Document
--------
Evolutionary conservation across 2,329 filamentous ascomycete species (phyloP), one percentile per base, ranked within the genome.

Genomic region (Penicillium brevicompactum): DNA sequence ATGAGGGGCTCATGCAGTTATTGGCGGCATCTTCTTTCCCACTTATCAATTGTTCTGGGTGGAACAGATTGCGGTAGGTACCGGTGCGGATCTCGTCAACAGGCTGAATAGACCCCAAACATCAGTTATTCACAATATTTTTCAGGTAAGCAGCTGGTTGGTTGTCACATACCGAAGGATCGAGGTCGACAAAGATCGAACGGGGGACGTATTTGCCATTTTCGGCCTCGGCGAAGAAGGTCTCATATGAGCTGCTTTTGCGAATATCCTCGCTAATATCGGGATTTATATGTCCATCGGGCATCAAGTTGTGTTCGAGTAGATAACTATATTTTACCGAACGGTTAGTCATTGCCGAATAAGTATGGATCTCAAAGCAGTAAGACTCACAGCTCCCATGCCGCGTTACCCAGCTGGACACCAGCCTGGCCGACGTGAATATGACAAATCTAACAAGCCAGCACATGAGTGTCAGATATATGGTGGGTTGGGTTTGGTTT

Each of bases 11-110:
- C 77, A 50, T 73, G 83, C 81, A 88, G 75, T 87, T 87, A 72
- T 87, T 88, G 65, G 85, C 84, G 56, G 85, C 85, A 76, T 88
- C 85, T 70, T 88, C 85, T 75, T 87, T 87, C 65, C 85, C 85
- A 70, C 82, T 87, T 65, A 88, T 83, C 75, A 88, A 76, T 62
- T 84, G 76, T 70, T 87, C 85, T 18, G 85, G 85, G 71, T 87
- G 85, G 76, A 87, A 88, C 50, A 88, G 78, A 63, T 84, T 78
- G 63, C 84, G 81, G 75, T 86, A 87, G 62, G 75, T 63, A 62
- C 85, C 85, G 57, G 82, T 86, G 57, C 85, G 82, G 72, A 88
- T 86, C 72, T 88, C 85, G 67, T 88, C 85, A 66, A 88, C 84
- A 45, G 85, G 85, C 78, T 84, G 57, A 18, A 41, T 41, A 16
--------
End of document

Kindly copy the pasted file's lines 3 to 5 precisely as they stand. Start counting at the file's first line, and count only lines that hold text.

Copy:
Each of bases 11-110:
- C 77, A 50, T 73, G 83, C 81, A 88, G 75, T 87, T 87, A 72
- T 87, T 88, G 65, G 85, C 84, G 56, G 85, C 85, A 76, T 88